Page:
Nathan Torkington

Perl is a language of acceptable subsets. Larry Wall has said, many times, that it's okay to not know everything. If you knew enough to get the job done, then obviously you knew all you needed to.

The more you know about Perl, though, and the more of its features you use, the more you must understand how they work. When you put these features together, they can often interact in surprising ways. This article explores the interaction between context, prototyping, and subroutine calls.

Tom Christiansen has long been in favor of reducing these interactions by dropping context. In fact, he goes so far as to call it "cryptocontext," and he came up with the challenge which prompted this article.

Given these:

     sub f($$); 
     @a = (5,9); 

Explain what each of these does, and why:

    f(@a, @a); 
    &f(@a, @a); 
    f('ls /bin', 'ls /tmp'); 
    &f('ls /bin', 'ls /tmp');

Frightened that these may not do the obvious? Read on, and I'll explain what happens.


Context is one of the gnarlier pieces of Perl. While Tom is anti-context, Larry Wall is a proponent. This is as you'd expect - he incorporated it into the language. Larry is a linguist, and he tried to adapt some of the features of successful natural languages in the hopes of making Perl a successful unnatural language. Context was one of those features.

When compiling and running your program, the Perl interpreter associates a context with every expression. There are three types of context: void, scalar, and list. Void and scalar are almost identical, and we'll be looking at the difference between them and list context.

You may have encountered the importance of context in situations like these:

    @list_context   = 'ls'; 

    $scalar_context = 'ls';

@list_context now holds the output of ls, one line per list element. $scalar_context has the output of ls as one big string with embedded newlines. The backticks know what to return (one big string of many lines, or many one-line strings) because of the context they were called in.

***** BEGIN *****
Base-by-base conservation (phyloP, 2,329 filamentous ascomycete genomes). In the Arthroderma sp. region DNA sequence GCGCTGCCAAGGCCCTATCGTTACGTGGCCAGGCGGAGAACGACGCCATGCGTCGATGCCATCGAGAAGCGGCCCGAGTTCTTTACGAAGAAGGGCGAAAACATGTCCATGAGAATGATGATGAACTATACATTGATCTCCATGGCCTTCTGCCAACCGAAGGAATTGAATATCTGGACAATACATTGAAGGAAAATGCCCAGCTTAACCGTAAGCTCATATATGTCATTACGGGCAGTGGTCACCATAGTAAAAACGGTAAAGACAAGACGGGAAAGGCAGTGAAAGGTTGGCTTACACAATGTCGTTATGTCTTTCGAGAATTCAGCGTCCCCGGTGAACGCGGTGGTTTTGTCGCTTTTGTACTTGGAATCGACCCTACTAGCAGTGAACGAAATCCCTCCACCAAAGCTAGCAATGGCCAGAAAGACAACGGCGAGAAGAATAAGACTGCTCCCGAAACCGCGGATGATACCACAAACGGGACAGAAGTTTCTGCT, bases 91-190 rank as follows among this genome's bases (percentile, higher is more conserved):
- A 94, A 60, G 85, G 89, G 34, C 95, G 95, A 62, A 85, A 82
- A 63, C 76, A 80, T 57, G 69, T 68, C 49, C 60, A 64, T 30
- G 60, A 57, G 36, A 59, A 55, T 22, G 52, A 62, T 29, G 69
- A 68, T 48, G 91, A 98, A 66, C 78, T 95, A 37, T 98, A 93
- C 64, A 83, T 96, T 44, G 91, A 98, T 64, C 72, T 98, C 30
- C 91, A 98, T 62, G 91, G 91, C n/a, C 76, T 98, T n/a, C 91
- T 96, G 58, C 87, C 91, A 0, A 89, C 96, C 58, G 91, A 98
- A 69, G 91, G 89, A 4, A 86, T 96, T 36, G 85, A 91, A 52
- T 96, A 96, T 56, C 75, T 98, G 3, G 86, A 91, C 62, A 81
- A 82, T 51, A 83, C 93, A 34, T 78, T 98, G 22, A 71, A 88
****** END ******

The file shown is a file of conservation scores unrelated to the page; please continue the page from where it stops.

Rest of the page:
You also see context in other situations:

    if (@array) { 
        # the array is not empty 

The if statement needs to test the truth of @array, and so evaluates it in a scalar context. It just so happens that an array in scalar context evaluates to the number of elements in the array. Thus:

    @array = ('a', 'b', 'c'); 
    $count = @array + 1;

$count is now set to four. This is where the distinction between arrays and lists becomes important. Lists don't behave the same:

    $count = (5, 7, 9) + 1;

This sets $count to ten. A list in scalar context evaluates to the value of the last element, in this case nine.

You can see why context is confusing. Let's stop talking context and consider prototypes.


Version 5.003 of Perl added support for prototypes. They let you tell Perl what type of arguments your subroutines expect; Perl can then do some elementary type-checking and optimizations with that information.

A prototyped subroutine looks like this:

    sub add_two ($$) { 
        return $_[0] + $_[1]; 

The ($$) is the prototype. It's a shorthand to identify the types of the arguments that will be passed to your subroutine. In this case, Perl is told to expect two scalars. You can prototype your subroutines without defining them:

  sub add_two ($$); # add_two will be defined later

If you then try to call your subroutine without two arguments that can be evaluated as scalars, Perl will complain. (However, almost everything can be coerced to a scalar. Scalar prototypes accept @arrays and %hashes without warning!) All prototype checking is performed during compilation - before your program is run. This means that the prototype-checking stage of the compiler is necessarily limited in what it can deduce. In particular, you can't build up an array of arguments and pass the array to a subroutine prototyped to take many scalars:

  sub complain_about ($$$$);

  @args = (0, 1, 2, 3);

  complain_about(@args); # WRONG

The compiler can't know beforehand how big @args will be when complain_about() is called; that's a runtime thing. Sure, @args was just assigned to, but the compiler only built the internal instructions to make that assignment - it hasn't actually created the array in memory. That won't happen until runtime. So the compiler sees an array where it was expecting four scalars, and complains.